Principle of holarchy

Iin observing the Universe surrounding us, we must not only consider atoms, molecules, cells, individuals, systems, words or concepts as autonomous and independent units but must always be aware that each of these units is at the same time a whole – composed of smaller parts – and part of a larger whole. In fact, they are holons forming a nidified hierarchical order known as a holarchy (Koestler, 1964). Following the concept of ‘Holon’, a Holarchy is defined as the hierarchy of orders created by Holons. Holarchy is thus defined as a hierarchy of self-regulating holons (Koestler, 1967, p. 103), which function according to the three laws of holarchies - which are also three laws of evolution in Systems Theory (Laszlo, 1972) - namely: (1) competition and/or cooperation (and/or co-opetition), ‘sideways’ with other holon/partons on the same level; (2) integration upwards, into the larger holon/parton on the level ‘above’; and (3) control and command of holon/partons on the level ‘below’ (Koestler, 1964, 1967, 1978).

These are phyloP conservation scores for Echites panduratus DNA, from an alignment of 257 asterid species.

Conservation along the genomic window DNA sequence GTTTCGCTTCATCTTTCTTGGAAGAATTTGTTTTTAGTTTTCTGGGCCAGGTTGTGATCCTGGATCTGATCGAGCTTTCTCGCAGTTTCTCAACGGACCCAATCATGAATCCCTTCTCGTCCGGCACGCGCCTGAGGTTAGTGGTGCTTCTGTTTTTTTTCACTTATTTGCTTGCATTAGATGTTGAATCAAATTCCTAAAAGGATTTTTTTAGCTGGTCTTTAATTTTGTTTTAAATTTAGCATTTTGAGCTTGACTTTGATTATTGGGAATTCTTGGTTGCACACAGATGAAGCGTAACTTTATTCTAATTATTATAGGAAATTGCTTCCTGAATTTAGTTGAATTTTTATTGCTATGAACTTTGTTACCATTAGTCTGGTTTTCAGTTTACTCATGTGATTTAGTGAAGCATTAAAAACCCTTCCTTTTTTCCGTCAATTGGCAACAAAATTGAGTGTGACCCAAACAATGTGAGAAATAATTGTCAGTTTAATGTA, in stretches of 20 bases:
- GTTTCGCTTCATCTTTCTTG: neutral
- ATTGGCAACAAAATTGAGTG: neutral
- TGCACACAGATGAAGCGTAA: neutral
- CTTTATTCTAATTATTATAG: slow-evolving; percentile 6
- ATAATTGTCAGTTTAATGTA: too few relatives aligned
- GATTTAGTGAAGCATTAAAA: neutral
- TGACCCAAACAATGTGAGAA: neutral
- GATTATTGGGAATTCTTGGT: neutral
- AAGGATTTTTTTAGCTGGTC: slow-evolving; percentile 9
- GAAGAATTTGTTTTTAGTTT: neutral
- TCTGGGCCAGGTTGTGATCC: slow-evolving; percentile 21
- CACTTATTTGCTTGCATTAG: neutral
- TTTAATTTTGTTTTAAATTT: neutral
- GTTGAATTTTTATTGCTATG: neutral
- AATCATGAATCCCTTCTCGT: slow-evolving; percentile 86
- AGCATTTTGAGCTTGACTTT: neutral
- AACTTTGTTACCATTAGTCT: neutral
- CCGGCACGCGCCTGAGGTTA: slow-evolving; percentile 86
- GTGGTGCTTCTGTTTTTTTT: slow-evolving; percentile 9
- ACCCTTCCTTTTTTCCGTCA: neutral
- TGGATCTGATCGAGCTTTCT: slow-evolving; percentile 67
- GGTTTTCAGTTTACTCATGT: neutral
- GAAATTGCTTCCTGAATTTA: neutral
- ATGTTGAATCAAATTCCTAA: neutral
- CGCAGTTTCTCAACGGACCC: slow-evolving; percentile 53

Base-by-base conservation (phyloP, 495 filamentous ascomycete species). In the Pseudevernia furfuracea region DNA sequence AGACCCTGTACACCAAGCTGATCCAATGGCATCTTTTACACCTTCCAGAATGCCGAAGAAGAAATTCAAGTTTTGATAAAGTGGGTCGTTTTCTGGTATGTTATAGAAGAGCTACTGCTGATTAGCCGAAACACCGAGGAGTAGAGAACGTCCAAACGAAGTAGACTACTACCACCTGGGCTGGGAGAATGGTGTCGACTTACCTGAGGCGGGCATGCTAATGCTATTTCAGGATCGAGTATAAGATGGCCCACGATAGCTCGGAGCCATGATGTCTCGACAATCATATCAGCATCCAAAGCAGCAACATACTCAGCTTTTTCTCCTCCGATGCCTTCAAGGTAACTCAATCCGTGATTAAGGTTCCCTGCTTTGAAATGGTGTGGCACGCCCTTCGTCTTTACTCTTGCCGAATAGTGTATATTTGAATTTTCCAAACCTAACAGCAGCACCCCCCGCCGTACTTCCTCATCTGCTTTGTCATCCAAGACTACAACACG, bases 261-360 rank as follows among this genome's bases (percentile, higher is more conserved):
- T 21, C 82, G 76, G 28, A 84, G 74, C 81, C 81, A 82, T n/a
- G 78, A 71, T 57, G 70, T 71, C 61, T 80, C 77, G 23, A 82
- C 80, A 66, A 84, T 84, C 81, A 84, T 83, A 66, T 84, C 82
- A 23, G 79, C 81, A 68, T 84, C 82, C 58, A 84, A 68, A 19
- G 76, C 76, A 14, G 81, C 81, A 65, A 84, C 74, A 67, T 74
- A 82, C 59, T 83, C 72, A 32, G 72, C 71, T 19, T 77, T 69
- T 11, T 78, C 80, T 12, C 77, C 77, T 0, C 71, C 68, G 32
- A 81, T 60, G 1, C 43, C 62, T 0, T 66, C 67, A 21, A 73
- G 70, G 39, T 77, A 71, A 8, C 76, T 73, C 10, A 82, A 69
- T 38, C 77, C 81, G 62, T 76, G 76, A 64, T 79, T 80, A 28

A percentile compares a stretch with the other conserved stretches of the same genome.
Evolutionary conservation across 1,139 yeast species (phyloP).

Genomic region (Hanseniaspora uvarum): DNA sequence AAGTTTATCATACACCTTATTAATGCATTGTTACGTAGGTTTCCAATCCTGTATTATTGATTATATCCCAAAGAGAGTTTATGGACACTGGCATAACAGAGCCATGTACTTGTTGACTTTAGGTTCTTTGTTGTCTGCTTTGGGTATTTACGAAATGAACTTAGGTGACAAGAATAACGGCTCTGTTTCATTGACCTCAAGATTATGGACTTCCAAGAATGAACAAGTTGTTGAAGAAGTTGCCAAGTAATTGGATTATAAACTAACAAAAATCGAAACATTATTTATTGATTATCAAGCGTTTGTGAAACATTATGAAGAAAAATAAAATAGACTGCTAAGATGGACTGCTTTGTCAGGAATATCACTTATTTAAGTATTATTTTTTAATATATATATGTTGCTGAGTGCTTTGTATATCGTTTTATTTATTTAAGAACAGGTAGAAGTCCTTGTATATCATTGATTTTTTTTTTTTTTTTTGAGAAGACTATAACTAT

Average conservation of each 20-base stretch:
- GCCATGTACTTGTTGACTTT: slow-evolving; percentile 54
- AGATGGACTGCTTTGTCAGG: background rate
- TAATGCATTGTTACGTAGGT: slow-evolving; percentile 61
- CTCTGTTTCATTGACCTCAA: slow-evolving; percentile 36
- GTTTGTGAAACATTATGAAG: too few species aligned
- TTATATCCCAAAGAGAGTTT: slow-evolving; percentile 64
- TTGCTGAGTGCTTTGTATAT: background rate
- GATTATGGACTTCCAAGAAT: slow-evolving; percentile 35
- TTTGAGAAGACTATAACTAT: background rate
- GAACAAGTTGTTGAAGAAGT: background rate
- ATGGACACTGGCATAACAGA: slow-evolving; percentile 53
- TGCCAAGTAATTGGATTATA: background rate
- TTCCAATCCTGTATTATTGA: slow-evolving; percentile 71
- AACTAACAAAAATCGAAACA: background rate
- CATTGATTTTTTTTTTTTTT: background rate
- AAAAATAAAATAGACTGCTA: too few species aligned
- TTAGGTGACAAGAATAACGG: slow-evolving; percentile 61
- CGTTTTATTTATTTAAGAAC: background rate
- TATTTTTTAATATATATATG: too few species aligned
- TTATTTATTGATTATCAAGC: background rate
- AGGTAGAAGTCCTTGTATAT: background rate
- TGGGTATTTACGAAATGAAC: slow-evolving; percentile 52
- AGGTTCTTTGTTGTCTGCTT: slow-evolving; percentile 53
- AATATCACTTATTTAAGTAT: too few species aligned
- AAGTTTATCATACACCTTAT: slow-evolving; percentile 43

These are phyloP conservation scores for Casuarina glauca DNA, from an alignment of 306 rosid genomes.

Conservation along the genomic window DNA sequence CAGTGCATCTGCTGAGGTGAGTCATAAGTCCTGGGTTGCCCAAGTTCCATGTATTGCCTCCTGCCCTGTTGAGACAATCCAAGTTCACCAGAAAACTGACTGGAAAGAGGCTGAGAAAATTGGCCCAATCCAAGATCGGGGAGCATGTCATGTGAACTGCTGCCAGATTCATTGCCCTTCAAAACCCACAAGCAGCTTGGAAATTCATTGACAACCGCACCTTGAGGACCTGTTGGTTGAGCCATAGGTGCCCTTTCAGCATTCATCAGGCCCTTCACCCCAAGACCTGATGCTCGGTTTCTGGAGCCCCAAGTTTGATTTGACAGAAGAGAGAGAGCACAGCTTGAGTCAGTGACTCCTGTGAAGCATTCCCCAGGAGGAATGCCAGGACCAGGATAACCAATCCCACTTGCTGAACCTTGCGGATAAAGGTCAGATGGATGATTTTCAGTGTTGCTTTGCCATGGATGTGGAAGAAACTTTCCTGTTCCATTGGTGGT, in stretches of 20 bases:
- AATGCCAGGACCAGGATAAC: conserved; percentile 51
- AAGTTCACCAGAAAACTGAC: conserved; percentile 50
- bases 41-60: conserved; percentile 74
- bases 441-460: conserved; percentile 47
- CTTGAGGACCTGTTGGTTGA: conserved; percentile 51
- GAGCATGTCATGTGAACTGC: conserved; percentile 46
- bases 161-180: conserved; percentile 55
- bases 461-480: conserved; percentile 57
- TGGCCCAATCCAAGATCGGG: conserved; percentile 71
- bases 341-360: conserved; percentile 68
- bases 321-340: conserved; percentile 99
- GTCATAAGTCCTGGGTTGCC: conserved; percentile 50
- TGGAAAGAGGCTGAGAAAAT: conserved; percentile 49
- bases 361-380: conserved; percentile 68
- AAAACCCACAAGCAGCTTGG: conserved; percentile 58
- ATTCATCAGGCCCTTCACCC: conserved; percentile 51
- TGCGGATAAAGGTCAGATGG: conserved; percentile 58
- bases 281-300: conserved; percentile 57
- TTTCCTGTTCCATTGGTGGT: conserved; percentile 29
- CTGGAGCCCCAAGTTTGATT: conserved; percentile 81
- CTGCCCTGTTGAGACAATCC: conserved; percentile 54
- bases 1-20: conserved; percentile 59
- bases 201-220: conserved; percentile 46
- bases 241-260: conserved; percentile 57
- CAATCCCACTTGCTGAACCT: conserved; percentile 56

A network of production organizations thus becomes either an orgonization or an orgonic network; both arrangements obey the strict laws that characterize holarchies. At the global level we are witnessing the constant and accelerated economic progress of mankind. It is natural to ask what activates and governs these phenomena. The answer is that they self-generate and selforganize within reticular holarchies and orgonic networks formed by production enterprises, or productive organizations (Mella, 2005).